Speculative Grammarian International Academic and Very Clever Professorial International Linguistics Conference 2020 UPDATE. University of New Atlantis, 31st–35th; February 2020. There have been a surprising number of early registrants for the SpecGram 2020 conference following our announcement in last month’s issue of SpecGram. The specific number of registrants, eπ/2 + 1, is surprising because it is irrational. Of course, many linguists in general and SpecGram devotees in particular are irrationalbut we never expected an irrational number of them to register. Would that be paucal or plural? Subsequent to the revelation ... more ]

15. X-Ing It Up: Meandering Musings of a Past-It Professor (120 visits)

X-Ing It Up: Meandering Musings of a Past-It Professor. In the closing minutes of a final year class on the Binding Theory the other week, one of the less attentive but ever lycra-clad students, Charleene (yes, three e’s) piped up “I’m yoga-ing it up all this coming weekend, y’all.” As a British visiting professor at a southern US University, I was unable to reply for some seconds due to the online processing load of “y’all”. The other students were quicker to reply. Masie (who intriguingly is always first to submit the online exercises but is always late to class) wanted to know where and with whomand whether she could come too. Mike was effusively ... more ]

16. About Us (120 visits)

Speculative Grammarian and Our Story. The august journal Speculative Grammarian has a long, rich, and varied history, weaving an intricate and subtle tapestry from disparate strands of linguistics, philology, history, politics, science, technology, botany, pharmacokinetics, computer science, the mathematics of humor, basket weaving, archery, glass blowing, roller coaster design, and bowling, among numerous other, less obvious fields. SpecGram, as it is known to devotees and sworn enemies alike, has for centuries sought to bring together the greatest yet least understood minds of the time, embedding itself firmly in the cultural and psychological matrix of the global society while ... more ] Podcast!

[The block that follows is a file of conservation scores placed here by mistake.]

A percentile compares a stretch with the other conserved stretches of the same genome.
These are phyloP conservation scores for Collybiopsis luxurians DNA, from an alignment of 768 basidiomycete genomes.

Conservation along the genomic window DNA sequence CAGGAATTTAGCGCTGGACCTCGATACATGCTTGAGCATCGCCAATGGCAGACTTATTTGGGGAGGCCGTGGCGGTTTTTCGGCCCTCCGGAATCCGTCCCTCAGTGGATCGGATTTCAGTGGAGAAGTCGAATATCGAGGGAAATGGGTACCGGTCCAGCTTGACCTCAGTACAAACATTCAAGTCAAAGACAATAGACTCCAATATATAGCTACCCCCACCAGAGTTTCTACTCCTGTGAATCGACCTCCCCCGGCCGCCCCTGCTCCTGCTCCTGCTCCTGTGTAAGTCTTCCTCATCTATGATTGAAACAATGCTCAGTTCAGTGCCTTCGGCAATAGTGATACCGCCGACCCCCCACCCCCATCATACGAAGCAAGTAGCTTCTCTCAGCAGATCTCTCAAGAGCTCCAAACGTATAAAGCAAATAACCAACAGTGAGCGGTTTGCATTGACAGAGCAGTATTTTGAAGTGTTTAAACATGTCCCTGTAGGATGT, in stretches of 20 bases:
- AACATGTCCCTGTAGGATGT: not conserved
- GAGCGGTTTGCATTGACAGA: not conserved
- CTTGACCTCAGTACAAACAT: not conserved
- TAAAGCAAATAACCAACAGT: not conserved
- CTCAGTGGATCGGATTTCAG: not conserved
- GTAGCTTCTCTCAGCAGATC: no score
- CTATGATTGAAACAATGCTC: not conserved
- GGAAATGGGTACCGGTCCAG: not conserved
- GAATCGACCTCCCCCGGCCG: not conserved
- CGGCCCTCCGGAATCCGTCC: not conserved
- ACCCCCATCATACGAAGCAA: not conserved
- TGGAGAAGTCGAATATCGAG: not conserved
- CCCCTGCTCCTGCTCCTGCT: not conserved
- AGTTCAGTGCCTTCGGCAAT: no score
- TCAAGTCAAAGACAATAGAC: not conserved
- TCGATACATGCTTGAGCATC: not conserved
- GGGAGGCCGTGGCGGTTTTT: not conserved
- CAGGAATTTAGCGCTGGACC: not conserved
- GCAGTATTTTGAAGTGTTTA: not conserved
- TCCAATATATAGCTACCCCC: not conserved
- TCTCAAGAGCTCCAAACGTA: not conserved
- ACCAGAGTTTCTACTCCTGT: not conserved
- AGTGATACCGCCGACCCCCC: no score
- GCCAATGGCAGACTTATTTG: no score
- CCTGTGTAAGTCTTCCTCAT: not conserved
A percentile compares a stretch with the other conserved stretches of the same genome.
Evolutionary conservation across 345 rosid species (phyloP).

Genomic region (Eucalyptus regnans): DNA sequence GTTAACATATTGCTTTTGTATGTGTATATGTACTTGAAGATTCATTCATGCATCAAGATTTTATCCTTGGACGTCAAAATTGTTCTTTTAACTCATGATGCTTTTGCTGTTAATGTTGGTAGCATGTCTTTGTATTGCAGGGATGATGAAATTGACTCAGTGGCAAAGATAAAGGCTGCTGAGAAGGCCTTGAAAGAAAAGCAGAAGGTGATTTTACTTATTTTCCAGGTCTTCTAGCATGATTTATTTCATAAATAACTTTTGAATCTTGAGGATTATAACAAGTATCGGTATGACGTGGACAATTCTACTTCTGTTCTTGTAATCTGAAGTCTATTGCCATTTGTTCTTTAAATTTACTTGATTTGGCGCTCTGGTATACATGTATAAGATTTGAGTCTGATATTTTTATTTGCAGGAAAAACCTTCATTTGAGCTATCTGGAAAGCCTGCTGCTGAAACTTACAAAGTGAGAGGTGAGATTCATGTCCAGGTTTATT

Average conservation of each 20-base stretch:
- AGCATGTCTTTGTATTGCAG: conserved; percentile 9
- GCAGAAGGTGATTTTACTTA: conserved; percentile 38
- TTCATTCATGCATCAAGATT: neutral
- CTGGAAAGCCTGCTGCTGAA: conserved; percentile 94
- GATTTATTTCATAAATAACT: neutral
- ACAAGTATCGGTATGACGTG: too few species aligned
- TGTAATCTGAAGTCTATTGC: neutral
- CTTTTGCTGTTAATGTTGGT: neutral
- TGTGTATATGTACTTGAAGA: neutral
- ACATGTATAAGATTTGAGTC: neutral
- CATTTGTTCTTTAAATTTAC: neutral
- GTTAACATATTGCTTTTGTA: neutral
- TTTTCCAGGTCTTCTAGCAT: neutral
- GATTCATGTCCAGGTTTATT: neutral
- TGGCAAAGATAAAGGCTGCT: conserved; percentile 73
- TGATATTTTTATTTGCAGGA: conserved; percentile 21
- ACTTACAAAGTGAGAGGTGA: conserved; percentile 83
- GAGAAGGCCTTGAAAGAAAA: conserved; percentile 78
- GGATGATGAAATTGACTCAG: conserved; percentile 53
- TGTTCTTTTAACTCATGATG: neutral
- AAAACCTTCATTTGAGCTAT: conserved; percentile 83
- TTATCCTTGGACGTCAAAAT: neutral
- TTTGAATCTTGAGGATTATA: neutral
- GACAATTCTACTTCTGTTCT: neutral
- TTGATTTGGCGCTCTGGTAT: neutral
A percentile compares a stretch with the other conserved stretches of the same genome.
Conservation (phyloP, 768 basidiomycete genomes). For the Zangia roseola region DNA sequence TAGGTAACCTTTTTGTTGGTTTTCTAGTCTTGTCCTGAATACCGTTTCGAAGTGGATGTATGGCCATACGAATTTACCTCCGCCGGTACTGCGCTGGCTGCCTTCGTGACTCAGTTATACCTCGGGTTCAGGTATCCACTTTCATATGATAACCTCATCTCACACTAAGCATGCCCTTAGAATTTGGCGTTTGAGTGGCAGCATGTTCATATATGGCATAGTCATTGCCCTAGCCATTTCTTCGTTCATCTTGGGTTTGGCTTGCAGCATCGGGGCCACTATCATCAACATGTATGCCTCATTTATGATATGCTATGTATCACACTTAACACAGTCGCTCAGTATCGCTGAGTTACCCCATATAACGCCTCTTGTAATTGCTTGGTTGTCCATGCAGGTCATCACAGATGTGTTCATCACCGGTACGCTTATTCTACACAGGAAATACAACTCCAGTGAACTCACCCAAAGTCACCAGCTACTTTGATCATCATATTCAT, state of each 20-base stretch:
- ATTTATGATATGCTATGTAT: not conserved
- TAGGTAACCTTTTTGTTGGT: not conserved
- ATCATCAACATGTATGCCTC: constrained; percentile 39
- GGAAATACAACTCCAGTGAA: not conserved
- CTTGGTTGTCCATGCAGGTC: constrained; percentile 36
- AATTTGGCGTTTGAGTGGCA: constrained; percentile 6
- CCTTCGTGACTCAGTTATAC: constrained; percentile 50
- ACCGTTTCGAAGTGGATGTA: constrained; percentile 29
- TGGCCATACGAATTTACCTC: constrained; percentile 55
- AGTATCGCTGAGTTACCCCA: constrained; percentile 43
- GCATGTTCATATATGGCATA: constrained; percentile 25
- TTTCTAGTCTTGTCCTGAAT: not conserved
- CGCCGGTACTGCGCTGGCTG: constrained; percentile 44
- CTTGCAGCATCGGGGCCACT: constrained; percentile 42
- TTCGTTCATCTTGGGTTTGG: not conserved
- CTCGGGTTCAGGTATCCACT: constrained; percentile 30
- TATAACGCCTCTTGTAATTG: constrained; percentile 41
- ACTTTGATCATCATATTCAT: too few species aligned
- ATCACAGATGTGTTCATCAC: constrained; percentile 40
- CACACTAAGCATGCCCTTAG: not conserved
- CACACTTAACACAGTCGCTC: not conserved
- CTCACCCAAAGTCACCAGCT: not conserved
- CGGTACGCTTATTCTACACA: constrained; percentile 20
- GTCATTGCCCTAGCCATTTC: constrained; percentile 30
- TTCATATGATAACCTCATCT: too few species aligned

17. The SpecGram Linguistic Advice Collective (116 visits)

The SpecGram Linguistic Advice Collective. Are you in a world of linguistic hurt? The SpecGram Linguistic Advice Collective (SLAC) will offer you empirical, empathic, emphatic advice you can use!* Remember, if you can tell the difference between good advice and bad advice, then you don’t need advice! So, if you need advice, trust usand cut yourself some SLAC! ... Dear SLAC, I am not an aficionado of sportsball or related activities, but I do not wish to seem entirely unschooled in the art of sports-related smalltalk, so I am seeking your advice on how to properly use the term “hat trick” without seeming like I’m trying too hard. I know that, ... more ]

18. Mix & Match #Max & Mitch Ninelette (112 visits)

Mix & Match #. by Max & Mitch Ninelette. The goal of this Mix & Match puzzle is to reconstitute a set of nine 9-letter words that have each had two quadgrams removed. Below are two separate puzzles. Each includes a table to fill out and a set of quadgrams with which to fill it up. Using each quadgram once, fill the blanks in the table to form various nine-letter words. When you are done, three additional words will be revealed in the vertical direction for each puzzle. If you think you’ve figured out all the answersthat’s 24 nine-letter words!submit your solution to the editors of SpecGram by January 15, 2020, and you could win a prize. Solutions and winners will ... more ]

19. A Love/Hate Relationship: Pesky AntonymsJessie Sams (106 visits)

A Love/Hate Relationship: Pesky Antonyms. Jessie Sams, Stephen F. Austin State University. When students get to college, the majority of them have never thought about antonyms as being anything more than “opposites.” So big is the opposite of small, just like buyer is the opposite of seller. Then, all of a sudden, students are forced into a linguistics course with a professor who tells them that they have to learn to differentiate among different types of antonyms. Student’s minds are nearly exploding with information as they have to learn definitions of terms like ‘converse’ and ‘gradable’ and ‘complementary’ in the world of ... more ]

20. Vol CLIII, No 3 (104 visits)

SPECULATIVE GRAMMARIAN, Volume CLIII, Number 3; January 2008, Speculative Grammarian, Vol CLIII, No 3, e + 1 = 0, MANAGING EDITOR, Trey Jones, SENIOR EDITOR, Keith Slater, EDITOR EMERITUS, Tim Pulju, ASSOCIATE EDITORS: Adam Baker, Chris Brew, Martin Hilpert, Kean Kaufmann, Ken Miner, Tel Monks, Peter Racz, David J. Peterson, Freya Shipley, Bill Spruiell, Mikael Thompson, Tom Weller, Joey Whitford, ... more ]

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Last updated Jan. 24, 2020.